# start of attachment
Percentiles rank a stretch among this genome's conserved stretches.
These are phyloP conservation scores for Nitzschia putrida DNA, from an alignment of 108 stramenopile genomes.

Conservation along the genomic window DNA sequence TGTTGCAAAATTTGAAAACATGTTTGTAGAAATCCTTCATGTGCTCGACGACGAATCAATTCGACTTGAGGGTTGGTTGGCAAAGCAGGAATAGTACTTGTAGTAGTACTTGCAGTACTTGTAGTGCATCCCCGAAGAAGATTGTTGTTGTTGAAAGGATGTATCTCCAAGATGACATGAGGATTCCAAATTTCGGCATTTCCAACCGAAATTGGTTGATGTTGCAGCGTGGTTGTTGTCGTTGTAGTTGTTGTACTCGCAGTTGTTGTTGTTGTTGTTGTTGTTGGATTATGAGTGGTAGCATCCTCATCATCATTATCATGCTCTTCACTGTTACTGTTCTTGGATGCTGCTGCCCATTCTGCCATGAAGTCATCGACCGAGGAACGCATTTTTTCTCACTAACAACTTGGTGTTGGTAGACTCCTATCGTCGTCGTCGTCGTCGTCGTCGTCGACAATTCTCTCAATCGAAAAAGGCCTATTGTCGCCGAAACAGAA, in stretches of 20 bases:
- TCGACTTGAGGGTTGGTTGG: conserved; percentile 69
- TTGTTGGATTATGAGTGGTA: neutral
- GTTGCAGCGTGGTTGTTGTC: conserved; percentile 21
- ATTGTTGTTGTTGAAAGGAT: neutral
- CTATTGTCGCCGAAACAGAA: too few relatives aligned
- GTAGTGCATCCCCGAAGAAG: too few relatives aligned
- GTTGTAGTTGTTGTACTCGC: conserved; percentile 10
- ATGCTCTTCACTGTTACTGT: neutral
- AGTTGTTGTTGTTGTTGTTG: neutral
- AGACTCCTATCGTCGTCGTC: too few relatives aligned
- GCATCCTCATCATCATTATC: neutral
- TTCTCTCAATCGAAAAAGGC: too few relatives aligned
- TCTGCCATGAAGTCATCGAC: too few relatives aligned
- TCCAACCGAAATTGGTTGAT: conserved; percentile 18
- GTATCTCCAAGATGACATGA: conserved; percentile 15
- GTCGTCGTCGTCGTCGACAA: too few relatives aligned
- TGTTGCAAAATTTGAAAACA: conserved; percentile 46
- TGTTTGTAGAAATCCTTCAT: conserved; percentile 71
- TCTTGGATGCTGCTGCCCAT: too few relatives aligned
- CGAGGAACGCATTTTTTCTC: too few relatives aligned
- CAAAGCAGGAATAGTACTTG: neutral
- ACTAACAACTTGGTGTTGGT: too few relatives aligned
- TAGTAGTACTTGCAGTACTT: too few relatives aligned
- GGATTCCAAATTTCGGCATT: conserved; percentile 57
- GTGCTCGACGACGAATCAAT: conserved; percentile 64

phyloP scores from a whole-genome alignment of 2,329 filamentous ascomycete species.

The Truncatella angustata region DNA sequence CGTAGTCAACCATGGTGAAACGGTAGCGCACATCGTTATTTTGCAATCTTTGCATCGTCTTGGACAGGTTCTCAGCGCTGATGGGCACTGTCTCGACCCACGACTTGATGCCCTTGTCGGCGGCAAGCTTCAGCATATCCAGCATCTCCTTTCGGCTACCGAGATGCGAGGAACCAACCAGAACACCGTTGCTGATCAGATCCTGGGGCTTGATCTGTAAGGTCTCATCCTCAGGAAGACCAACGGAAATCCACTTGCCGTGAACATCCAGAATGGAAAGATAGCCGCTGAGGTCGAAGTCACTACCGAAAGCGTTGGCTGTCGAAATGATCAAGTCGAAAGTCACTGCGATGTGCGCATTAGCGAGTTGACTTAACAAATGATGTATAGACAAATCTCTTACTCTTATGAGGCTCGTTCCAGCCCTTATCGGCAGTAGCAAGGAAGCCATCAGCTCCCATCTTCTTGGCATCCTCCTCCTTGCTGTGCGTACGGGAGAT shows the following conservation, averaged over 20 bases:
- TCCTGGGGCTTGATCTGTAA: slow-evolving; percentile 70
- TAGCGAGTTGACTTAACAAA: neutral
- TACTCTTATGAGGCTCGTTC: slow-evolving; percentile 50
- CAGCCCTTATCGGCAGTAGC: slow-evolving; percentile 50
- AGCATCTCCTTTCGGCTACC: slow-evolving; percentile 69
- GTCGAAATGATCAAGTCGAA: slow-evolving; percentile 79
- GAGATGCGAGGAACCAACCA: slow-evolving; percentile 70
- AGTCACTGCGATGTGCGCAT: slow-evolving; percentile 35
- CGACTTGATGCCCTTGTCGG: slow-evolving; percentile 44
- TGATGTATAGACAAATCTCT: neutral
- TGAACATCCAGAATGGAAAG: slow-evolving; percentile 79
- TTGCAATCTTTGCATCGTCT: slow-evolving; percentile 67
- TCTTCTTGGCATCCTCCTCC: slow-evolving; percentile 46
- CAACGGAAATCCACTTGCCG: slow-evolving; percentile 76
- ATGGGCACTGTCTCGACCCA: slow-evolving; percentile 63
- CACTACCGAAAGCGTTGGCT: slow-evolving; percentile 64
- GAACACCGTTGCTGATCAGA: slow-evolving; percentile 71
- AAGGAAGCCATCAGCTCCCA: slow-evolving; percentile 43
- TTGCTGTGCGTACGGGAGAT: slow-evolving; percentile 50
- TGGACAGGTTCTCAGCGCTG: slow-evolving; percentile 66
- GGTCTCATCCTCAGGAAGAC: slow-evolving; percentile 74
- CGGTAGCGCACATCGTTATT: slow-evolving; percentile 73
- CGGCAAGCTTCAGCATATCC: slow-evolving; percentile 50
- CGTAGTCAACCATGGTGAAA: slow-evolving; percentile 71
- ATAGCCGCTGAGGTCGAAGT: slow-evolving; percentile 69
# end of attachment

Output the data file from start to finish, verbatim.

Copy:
Percentiles rank a stretch among this genome's conserved stretches.
These are phyloP conservation scores for Nitzschia putrida DNA, from an alignment of 108 stramenopile genomes.

Conservation along the genomic window DNA sequence TGTTGCAAAATTTGAAAACATGTTTGTAGAAATCCTTCATGTGCTCGACGACGAATCAATTCGACTTGAGGGTTGGTTGGCAAAGCAGGAATAGTACTTGTAGTAGTACTTGCAGTACTTGTAGTGCATCCCCGAAGAAGATTGTTGTTGTTGAAAGGATGTATCTCCAAGATGACATGAGGATTCCAAATTTCGGCATTTCCAACCGAAATTGGTTGATGTTGCAGCGTGGTTGTTGTCGTTGTAGTTGTTGTACTCGCAGTTGTTGTTGTTGTTGTTGTTGTTGGATTATGAGTGGTAGCATCCTCATCATCATTATCATGCTCTTCACTGTTACTGTTCTTGGATGCTGCTGCCCATTCTGCCATGAAGTCATCGACCGAGGAACGCATTTTTTCTCACTAACAACTTGGTGTTGGTAGACTCCTATCGTCGTCGTCGTCGTCGTCGTCGTCGACAATTCTCTCAATCGAAAAAGGCCTATTGTCGCCGAAACAGAA, in stretches of 20 bases:
- TCGACTTGAGGGTTGGTTGG: conserved; percentile 69
- TTGTTGGATTATGAGTGGTA: neutral
- GTTGCAGCGTGGTTGTTGTC: conserved; percentile 21
- ATTGTTGTTGTTGAAAGGAT: neutral
- CTATTGTCGCCGAAACAGAA: too few relatives aligned
- GTAGTGCATCCCCGAAGAAG: too few relatives aligned
- GTTGTAGTTGTTGTACTCGC: conserved; percentile 10
- ATGCTCTTCACTGTTACTGT: neutral
- AGTTGTTGTTGTTGTTGTTG: neutral
- AGACTCCTATCGTCGTCGTC: too few relatives aligned
- GCATCCTCATCATCATTATC: neutral
- TTCTCTCAATCGAAAAAGGC: too few relatives aligned
- TCTGCCATGAAGTCATCGAC: too few relatives aligned
- TCCAACCGAAATTGGTTGAT: conserved; percentile 18
- GTATCTCCAAGATGACATGA: conserved; percentile 15
- GTCGTCGTCGTCGTCGACAA: too few relatives aligned
- TGTTGCAAAATTTGAAAACA: conserved; percentile 46
- TGTTTGTAGAAATCCTTCAT: conserved; percentile 71
- TCTTGGATGCTGCTGCCCAT: too few relatives aligned
- CGAGGAACGCATTTTTTCTC: too few relatives aligned
- CAAAGCAGGAATAGTACTTG: neutral
- ACTAACAACTTGGTGTTGGT: too few relatives aligned
- TAGTAGTACTTGCAGTACTT: too few relatives aligned
- GGATTCCAAATTTCGGCATT: conserved; percentile 57
- GTGCTCGACGACGAATCAAT: conserved; percentile 64

phyloP scores from a whole-genome alignment of 2,329 filamentous ascomycete species.

The Truncatella angustata region DNA sequence CGTAGTCAACCATGGTGAAACGGTAGCGCACATCGTTATTTTGCAATCTTTGCATCGTCTTGGACAGGTTCTCAGCGCTGATGGGCACTGTCTCGACCCACGACTTGATGCCCTTGTCGGCGGCAAGCTTCAGCATATCCAGCATCTCCTTTCGGCTACCGAGATGCGAGGAACCAACCAGAACACCGTTGCTGATCAGATCCTGGGGCTTGATCTGTAAGGTCTCATCCTCAGGAAGACCAACGGAAATCCACTTGCCGTGAACATCCAGAATGGAAAGATAGCCGCTGAGGTCGAAGTCACTACCGAAAGCGTTGGCTGTCGAAATGATCAAGTCGAAAGTCACTGCGATGTGCGCATTAGCGAGTTGACTTAACAAATGATGTATAGACAAATCTCTTACTCTTATGAGGCTCGTTCCAGCCCTTATCGGCAGTAGCAAGGAAGCCATCAGCTCCCATCTTCTTGGCATCCTCCTCCTTGCTGTGCGTACGGGAGAT shows the following conservation, averaged over 20 bases:
- TCCTGGGGCTTGATCTGTAA: slow-evolving; percentile 70
- TAGCGAGTTGACTTAACAAA: neutral
- TACTCTTATGAGGCTCGTTC: slow-evolving; percentile 50
- CAGCCCTTATCGGCAGTAGC: slow-evolving; percentile 50
- AGCATCTCCTTTCGGCTACC: slow-evolving; percentile 69
- GTCGAAATGATCAAGTCGAA: slow-evolving; percentile 79
- GAGATGCGAGGAACCAACCA: slow-evolving; percentile 70
- AGTCACTGCGATGTGCGCAT: slow-evolving; percentile 35
- CGACTTGATGCCCTTGTCGG: slow-evolving; percentile 44
- TGATGTATAGACAAATCTCT: neutral
- TGAACATCCAGAATGGAAAG: slow-evolving; percentile 79
- TTGCAATCTTTGCATCGTCT: slow-evolving; percentile 67
- TCTTCTTGGCATCCTCCTCC: slow-evolving; percentile 46
- CAACGGAAATCCACTTGCCG: slow-evolving; percentile 76
- ATGGGCACTGTCTCGACCCA: slow-evolving; percentile 63
- CACTACCGAAAGCGTTGGCT: slow-evolving; percentile 64
- GAACACCGTTGCTGATCAGA: slow-evolving; percentile 71
- AAGGAAGCCATCAGCTCCCA: slow-evolving; percentile 43
- TTGCTGTGCGTACGGGAGAT: slow-evolving; percentile 50
- TGGACAGGTTCTCAGCGCTG: slow-evolving; percentile 66
- GGTCTCATCCTCAGGAAGAC: slow-evolving; percentile 74
- CGGTAGCGCACATCGTTATT: slow-evolving; percentile 73
- CGGCAAGCTTCAGCATATCC: slow-evolving; percentile 50
- CGTAGTCAACCATGGTGAAA: slow-evolving; percentile 71
- ATAGCCGCTGAGGTCGAAGT: slow-evolving; percentile 69